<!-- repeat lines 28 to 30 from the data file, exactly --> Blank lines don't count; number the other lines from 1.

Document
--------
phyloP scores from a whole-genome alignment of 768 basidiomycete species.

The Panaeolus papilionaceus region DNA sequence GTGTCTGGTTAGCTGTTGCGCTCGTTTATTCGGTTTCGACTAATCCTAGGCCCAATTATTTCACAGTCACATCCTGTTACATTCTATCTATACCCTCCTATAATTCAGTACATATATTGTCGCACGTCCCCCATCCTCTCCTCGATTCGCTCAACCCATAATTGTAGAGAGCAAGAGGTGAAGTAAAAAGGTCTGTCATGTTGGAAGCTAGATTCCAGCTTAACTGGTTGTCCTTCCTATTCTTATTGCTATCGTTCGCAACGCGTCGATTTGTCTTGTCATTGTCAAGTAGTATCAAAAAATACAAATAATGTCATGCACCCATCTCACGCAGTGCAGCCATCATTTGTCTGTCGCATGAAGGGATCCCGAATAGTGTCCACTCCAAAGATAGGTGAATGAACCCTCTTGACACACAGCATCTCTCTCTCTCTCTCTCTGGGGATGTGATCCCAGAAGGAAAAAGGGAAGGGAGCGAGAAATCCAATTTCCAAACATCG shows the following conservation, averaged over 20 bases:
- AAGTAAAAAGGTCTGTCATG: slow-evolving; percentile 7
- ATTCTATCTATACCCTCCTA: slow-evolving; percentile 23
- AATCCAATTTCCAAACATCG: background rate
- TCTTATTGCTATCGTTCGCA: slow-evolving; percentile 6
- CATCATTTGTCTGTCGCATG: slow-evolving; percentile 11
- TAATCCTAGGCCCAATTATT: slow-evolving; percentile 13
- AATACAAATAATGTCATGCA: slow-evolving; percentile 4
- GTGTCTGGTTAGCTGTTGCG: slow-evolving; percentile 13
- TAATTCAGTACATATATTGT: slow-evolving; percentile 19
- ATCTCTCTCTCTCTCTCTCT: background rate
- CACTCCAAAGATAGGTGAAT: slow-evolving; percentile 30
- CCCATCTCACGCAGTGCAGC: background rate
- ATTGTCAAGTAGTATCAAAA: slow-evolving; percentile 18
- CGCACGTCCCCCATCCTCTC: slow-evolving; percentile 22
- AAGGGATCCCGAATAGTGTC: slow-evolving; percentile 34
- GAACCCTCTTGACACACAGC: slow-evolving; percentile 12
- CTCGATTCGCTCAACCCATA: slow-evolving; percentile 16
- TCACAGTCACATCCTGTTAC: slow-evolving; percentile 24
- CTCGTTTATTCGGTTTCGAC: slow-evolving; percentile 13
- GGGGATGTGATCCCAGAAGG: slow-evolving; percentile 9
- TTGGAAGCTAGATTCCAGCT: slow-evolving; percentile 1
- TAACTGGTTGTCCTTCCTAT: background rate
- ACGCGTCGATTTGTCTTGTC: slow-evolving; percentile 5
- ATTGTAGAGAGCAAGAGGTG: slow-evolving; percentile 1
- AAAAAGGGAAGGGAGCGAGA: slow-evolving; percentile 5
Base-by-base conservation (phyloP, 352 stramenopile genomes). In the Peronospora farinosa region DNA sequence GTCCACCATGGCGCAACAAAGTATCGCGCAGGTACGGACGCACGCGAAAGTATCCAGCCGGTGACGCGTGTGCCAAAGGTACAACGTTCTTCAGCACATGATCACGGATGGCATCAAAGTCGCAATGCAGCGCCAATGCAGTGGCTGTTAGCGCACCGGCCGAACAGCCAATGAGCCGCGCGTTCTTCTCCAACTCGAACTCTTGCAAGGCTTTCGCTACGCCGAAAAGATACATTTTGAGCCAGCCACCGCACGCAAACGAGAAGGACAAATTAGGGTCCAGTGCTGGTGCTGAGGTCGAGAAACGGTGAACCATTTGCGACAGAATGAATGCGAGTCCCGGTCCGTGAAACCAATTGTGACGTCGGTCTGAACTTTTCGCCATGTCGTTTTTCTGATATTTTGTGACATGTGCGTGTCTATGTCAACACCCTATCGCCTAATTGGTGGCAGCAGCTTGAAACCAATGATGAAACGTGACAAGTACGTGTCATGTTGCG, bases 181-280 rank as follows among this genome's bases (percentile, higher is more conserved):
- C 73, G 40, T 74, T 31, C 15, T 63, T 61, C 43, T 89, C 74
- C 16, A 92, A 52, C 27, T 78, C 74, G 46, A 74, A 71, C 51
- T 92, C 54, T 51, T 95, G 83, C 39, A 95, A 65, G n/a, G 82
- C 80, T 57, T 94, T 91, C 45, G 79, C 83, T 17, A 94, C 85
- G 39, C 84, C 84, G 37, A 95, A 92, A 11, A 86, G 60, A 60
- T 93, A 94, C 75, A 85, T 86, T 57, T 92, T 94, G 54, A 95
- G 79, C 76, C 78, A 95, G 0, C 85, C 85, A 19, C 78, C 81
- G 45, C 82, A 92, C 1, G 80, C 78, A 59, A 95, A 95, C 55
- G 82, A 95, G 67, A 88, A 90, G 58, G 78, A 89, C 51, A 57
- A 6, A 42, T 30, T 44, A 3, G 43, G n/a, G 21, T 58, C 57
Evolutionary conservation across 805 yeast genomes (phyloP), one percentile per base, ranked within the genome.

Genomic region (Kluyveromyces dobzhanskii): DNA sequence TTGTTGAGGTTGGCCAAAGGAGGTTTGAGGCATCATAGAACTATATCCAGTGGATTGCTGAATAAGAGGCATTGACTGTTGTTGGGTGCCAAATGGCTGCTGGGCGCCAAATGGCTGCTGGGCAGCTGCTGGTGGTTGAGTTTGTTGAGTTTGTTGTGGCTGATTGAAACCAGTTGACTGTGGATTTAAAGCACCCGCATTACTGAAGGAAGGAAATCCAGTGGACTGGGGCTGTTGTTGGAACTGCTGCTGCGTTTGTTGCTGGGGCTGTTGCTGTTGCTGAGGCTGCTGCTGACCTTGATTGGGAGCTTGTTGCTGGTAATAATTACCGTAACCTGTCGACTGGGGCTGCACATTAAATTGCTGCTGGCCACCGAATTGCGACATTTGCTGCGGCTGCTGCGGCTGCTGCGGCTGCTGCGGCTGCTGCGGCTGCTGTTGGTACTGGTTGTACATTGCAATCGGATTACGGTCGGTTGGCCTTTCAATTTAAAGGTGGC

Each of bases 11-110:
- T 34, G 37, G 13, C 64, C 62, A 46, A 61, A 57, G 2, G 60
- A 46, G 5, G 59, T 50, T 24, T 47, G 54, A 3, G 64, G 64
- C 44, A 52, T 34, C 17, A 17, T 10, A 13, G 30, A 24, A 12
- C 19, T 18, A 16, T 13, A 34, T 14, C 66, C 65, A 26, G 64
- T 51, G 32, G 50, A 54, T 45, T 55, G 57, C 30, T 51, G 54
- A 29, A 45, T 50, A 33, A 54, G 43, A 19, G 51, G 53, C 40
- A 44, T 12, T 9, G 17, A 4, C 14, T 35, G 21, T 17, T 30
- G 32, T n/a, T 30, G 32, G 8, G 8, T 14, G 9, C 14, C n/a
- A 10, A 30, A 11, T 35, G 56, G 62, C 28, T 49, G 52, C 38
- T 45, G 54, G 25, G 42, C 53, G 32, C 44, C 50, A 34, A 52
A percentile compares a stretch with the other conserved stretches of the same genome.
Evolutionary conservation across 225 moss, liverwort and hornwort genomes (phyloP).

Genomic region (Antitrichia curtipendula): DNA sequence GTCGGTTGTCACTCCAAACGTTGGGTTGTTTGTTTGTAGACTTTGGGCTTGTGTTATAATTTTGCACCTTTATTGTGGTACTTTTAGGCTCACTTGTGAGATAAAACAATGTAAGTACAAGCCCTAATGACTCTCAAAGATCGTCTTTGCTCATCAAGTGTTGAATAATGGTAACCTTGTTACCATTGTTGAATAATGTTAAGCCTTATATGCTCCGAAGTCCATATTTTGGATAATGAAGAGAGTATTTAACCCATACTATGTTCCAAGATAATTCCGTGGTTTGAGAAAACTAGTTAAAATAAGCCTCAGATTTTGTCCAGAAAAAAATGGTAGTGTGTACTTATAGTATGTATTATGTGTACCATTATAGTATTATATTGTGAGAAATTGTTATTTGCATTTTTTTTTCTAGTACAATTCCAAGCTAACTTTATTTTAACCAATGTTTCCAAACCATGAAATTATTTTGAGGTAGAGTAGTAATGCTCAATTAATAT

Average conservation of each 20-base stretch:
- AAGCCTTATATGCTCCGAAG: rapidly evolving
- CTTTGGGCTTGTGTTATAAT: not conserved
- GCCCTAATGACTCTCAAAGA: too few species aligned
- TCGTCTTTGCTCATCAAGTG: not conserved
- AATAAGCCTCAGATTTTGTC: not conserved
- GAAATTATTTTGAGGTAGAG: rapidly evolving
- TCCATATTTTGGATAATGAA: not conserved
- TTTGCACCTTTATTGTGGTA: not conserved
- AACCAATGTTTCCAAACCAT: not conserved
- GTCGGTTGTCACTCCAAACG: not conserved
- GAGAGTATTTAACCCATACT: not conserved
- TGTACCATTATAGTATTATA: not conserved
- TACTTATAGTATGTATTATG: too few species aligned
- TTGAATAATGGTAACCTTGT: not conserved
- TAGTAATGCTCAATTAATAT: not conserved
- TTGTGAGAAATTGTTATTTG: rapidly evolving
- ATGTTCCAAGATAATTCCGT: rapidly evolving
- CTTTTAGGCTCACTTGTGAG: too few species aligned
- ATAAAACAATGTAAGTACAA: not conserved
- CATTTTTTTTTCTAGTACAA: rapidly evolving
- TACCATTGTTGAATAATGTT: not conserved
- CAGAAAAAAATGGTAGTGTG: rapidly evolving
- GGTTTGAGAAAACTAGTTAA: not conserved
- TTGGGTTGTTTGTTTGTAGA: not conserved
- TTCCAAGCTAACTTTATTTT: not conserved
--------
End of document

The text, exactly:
Base-by-base conservation (phyloP, 352 stramenopile genomes). In the Peronospora farinosa region DNA sequence GTCCACCATGGCGCAACAAAGTATCGCGCAGGTACGGACGCACGCGAAAGTATCCAGCCGGTGACGCGTGTGCCAAAGGTACAACGTTCTTCAGCACATGATCACGGATGGCATCAAAGTCGCAATGCAGCGCCAATGCAGTGGCTGTTAGCGCACCGGCCGAACAGCCAATGAGCCGCGCGTTCTTCTCCAACTCGAACTCTTGCAAGGCTTTCGCTACGCCGAAAAGATACATTTTGAGCCAGCCACCGCACGCAAACGAGAAGGACAAATTAGGGTCCAGTGCTGGTGCTGAGGTCGAGAAACGGTGAACCATTTGCGACAGAATGAATGCGAGTCCCGGTCCGTGAAACCAATTGTGACGTCGGTCTGAACTTTTCGCCATGTCGTTTTTCTGATATTTTGTGACATGTGCGTGTCTATGTCAACACCCTATCGCCTAATTGGTGGCAGCAGCTTGAAACCAATGATGAAACGTGACAAGTACGTGTCATGTTGCG, bases 181-280 rank as follows among this genome's bases (percentile, higher is more conserved):
- C 73, G 40, T 74, T 31, C 15, T 63, T 61, C 43, T 89, C 74
- C 16, A 92, A 52, C 27, T 78, C 74, G 46, A 74, A 71, C 51